Despite media-generated fears of an increase in coronavirus infection rates in some parts of the world, crude traders on Monday took heart in demand continuing to recover and production output reductions being followed - and caused oil prices to rise more than 2 percent.
Trading rebounded from earlier losses after the United Arab Emirates said that the Organization of the Petroleum Exporting Countries (OPEC) members with poor compliance to agreed cuts would meet their commitments; an OPEC-led monitoring panel will convene Thursday to verify if countries have delivered their share of reductions.
It was also reported on Monday that crude throughput in China rose 8.2 percent in May from a year earlier as independent refiners increased processing to meet fuel demand following the easing of lockdowns.
John Kemp, Reuters
Oil prices have come a long way since the trough in early April
West Texas Intermediate rose 86 cents, or 2.4 percent, to settle at $37.12 per barrel, while Brent gained 99 cents, or 2.6 percent, to settle at $39.72 per barrel.
John Kemp, commodities analyst for Reuters, conceded that "oil prices have come a long way since the trough in early April," but he noted that "the strong fund-buying wave which helped accelerate the rise in crude futures prices in late April through May and into the first week of June has faded, leaving the market vulnerable to a pullback."
Goldman Sachs believes a correction on the order of 20 percent in the near term is possible, and in remarking on what it thought was an "incredible" overall economic recovery since governments eased their lockdowns, the bank on Monday said it would continue to avoid the energy sector over the coming weeks (for the record, it favours the tech sector).
Still, a world ramping up requires oil, and pricing continues to be informed by sentiment, which in turn is influenced by headlines; Phil Flynn, senior market analyst at Price Futures Group Inc., said, "It's fear about the coronavirus versus the reality of what's happening on the ground."
Indeed, news media has refocused its attention on new infection spikes and played up the notion they are the result of the economy opening up too soon - even though it was predicted months ago that increases would probably be inevitable not just because more businesses would open, but also especially because more testing would be undertaken.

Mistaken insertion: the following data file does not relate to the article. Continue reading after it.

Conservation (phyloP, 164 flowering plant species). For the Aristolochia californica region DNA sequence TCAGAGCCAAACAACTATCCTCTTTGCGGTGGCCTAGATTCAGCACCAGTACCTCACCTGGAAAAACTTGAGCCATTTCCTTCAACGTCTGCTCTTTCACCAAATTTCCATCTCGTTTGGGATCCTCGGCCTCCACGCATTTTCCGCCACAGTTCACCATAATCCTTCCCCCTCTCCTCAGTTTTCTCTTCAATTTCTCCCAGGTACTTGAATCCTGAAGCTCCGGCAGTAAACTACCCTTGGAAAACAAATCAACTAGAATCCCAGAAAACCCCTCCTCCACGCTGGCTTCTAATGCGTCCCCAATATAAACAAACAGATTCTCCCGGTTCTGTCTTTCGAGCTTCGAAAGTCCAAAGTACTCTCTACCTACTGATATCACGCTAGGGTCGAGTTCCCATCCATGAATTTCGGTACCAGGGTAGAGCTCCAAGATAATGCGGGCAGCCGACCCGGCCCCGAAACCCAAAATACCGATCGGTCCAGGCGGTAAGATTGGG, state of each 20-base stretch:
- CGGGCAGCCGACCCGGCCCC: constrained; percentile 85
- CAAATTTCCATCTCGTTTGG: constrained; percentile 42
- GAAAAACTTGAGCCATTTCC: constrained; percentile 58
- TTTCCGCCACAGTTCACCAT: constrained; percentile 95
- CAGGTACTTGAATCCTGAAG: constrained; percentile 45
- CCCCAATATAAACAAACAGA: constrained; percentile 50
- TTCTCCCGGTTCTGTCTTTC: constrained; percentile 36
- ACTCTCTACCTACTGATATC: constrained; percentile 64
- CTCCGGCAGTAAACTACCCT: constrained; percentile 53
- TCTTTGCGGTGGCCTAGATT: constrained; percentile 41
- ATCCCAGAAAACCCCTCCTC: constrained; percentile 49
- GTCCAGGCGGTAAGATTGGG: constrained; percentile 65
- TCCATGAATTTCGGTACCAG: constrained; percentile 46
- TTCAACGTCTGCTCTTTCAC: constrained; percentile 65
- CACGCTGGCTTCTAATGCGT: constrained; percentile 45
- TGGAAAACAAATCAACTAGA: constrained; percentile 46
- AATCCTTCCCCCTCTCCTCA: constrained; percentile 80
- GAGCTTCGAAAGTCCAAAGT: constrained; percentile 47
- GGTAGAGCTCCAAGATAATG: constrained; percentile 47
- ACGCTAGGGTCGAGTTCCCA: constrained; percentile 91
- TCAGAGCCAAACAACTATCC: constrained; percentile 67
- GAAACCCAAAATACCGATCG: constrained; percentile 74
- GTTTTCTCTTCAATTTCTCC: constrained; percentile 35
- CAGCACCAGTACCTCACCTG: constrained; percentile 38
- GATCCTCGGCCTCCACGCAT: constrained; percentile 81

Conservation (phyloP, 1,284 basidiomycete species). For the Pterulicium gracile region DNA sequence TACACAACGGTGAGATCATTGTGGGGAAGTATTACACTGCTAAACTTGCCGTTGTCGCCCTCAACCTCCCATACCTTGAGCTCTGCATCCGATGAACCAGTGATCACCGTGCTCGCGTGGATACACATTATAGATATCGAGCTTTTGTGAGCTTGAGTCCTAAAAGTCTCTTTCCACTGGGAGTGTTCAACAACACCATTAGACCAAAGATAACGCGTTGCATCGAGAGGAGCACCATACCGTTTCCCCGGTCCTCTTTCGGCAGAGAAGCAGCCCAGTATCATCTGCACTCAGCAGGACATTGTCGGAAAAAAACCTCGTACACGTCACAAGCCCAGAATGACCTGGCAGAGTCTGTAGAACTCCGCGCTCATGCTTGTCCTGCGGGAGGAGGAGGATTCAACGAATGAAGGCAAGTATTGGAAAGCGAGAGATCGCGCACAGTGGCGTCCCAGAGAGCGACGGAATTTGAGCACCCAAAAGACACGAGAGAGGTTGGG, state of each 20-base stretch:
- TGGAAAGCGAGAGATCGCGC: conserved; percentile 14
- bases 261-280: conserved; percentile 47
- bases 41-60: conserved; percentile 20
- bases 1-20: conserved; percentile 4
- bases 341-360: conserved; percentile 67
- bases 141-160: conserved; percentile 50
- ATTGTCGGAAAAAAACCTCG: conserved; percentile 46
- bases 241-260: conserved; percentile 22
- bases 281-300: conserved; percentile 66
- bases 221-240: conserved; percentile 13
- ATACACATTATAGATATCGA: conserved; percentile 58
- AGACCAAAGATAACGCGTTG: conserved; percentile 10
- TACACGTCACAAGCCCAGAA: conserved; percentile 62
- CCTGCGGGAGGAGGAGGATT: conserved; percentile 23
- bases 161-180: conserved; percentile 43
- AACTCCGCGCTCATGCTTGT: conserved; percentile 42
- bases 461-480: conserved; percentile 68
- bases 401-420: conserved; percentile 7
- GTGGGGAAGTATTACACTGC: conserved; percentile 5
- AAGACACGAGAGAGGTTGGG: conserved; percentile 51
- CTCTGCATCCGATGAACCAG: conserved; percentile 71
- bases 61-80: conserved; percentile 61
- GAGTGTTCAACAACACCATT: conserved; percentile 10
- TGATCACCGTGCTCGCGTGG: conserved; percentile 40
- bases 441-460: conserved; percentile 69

Michael Waltz, a member of the U.S. House Armed Services Committee, said media should focus instead on hospitalizations and fatalities (meaning, the more that infection rates increase without these two factors coming into play, the less lethal the virus actually is).
In a nod to health officials in some countries toying with the idea of calling for lockdowns to resume, Waltz argued that hospitals are now well prepared to deal with the pandemic: "That is absolutely the place now and we just cannot go back to another shutdown."
If nothing else, the call to close businesses once more in the name of discouraging mass gatherings would presumably hold little weight in the wake of the daily anti-racism protests in cities and towns around the world, none of which seem to have resulted in new virus spikes, as health officials feared.
In fact, in New York City where extensive rioting took place, the infection rates are going down, and preliminary testing on over 3,300 Minnesota protesters revealed an infection rate of only 1.4 percent.
Meanwhile, the European press, which seems more inclined to report good news than their North American counterpart, reported that a vaccine being developed by Imperial College London may cost as little as under $10 per dose (two doses will be required); also pharmaceutical giant Lilly announced on Monday it has enrolled its first patient in a Phase 3 clinical trial to evaluate its rheumatoid arthritis drug, baricitinib, as a treatment for severe cases of Covid-19.
Lilly is also working to develop two different antibody treatments for Covid-19, and a spokesman for the company said "We're hoping for good data in the very near future."